Don’t be offended the inglorious comparison. I’m a pastor too.
We are warned. As sin goes exponential in the end times, it will wear away on the once-sincere love of many believers. Because of the increase of wickedness, the love of most will grow cold — Matt. 24:12 NIV.
It would difficult to argue against the explosion of sin we have seen since the 1960s: drugs, free sex, redefining sin, massacres, crime waves in Latin America, terrorists worldwide. Standards are continually becoming looser. What was once the vilest subgenre (snuff movies) is now standard fare on cable TV (True Blood). What’s most disturbing is that nothing is disturbing any longer.
And Christian standards have slid. The line between acceptable and unacceptable behavior has been pushed back. I’m not point fingers though. I myself am susceptible. If anything, I am warning myself (and others) about the dangers of living in Sodom. Let’s not let our heart grow cold.
*I don’t own the rights to this image, and I’m not making any money on it. If you own it, feel congratulated. It is genius. I found it on a design site.
In fact, his essential purpose in leaving his kingship in Heaven and condescending to take mortal form was to suffer. And it started with his birth in a filthy stable.
During his life, He alleviated pain everywhere He found it. Blind eyes were opened. Condemned prostitutes were forgiven. Tax collectors escaped a life of being despised by others. The demon-oppressed were freed.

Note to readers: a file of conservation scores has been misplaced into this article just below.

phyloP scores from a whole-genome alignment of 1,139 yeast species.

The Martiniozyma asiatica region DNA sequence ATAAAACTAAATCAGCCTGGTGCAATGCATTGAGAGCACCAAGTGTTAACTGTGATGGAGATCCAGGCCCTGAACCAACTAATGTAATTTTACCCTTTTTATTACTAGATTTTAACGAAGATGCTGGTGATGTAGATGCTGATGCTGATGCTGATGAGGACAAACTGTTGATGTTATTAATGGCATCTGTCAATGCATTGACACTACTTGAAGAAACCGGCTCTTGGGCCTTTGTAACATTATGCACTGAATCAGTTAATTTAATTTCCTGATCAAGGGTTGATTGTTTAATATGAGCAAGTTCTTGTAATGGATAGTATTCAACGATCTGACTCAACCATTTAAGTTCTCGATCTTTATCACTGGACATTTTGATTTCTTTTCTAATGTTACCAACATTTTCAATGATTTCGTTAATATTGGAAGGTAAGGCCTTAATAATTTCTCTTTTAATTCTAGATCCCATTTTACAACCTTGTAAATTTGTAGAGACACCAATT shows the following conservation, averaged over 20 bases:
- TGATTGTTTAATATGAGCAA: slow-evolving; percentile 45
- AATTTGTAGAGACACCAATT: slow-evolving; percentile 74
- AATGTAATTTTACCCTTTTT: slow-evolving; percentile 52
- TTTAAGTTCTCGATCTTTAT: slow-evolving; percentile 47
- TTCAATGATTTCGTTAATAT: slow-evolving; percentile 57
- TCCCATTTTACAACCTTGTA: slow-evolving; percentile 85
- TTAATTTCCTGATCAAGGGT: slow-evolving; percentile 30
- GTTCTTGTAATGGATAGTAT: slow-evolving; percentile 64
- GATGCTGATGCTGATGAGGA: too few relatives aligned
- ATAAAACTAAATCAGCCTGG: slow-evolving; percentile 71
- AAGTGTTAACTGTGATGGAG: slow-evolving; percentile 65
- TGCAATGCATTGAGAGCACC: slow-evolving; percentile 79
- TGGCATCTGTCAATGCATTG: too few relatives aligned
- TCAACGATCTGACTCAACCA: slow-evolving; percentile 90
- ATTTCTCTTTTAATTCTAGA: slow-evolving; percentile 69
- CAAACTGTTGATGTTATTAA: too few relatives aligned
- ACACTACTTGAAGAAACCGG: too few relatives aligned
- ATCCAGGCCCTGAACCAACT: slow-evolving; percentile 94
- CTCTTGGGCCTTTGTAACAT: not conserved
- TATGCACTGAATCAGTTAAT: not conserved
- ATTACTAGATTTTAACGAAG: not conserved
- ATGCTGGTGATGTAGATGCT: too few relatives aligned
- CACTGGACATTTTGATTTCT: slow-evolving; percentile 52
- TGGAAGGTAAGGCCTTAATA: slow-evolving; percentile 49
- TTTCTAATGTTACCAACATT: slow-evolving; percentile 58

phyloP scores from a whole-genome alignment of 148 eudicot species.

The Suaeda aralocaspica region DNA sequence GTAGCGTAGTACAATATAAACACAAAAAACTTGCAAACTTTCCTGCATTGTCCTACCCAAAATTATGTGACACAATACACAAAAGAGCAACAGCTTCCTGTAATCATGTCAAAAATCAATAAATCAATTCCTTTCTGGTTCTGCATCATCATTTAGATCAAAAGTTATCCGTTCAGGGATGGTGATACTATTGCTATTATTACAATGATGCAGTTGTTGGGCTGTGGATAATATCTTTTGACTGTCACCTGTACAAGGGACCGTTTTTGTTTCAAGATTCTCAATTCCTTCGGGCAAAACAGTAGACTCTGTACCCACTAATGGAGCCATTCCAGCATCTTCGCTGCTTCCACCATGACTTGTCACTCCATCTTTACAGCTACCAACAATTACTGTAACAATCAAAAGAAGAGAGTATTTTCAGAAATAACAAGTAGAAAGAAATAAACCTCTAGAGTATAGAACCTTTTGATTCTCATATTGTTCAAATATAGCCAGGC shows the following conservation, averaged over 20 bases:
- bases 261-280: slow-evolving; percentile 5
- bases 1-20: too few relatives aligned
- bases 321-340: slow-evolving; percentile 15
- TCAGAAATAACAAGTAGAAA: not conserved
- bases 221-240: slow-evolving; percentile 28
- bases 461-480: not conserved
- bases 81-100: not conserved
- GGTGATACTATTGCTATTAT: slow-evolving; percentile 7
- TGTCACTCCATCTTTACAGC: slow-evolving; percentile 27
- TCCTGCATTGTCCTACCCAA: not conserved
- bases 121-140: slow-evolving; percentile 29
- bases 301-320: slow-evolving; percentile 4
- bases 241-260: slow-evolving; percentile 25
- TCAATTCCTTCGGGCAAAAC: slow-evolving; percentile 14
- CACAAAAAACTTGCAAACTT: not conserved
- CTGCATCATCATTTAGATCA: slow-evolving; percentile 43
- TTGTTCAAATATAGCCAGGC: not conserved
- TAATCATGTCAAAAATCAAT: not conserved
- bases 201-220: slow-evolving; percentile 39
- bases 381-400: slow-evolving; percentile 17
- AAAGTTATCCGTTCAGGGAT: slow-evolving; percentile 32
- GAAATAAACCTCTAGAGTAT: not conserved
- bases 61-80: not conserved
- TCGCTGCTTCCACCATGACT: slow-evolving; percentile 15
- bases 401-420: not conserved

Then he died excruciatingly.
If Christmas conjures magical feelings of family and beauty, let us never forget its underpinnings are the Son of God coming to help the helpless, the defend the defenseless, to redeemed the scum of society, to sanctify the sinner and prick the self-righteous to reflection.
He feels your pain. He came to take the pain away.
You can’t “do it yourself” when it comes to earning Heaven. Only what Jesus did suffices to earn your entrance. He lived perfectly according to the law. After he passed sinless on the earth, He took our punishment upon Himself. If you have received Jesus, believing in Him, you possess salvation.
Many have tried to earn salvation. Some whip themselves. Some make huge charitable donations. Others become suicide bombers. It’s all pointless.
It’s good to do good things and bad to do bad things, but all are irrelevant is you are trying to “do it yourself,” to impress God enough that He lets you in. We are saved by grace, not by works.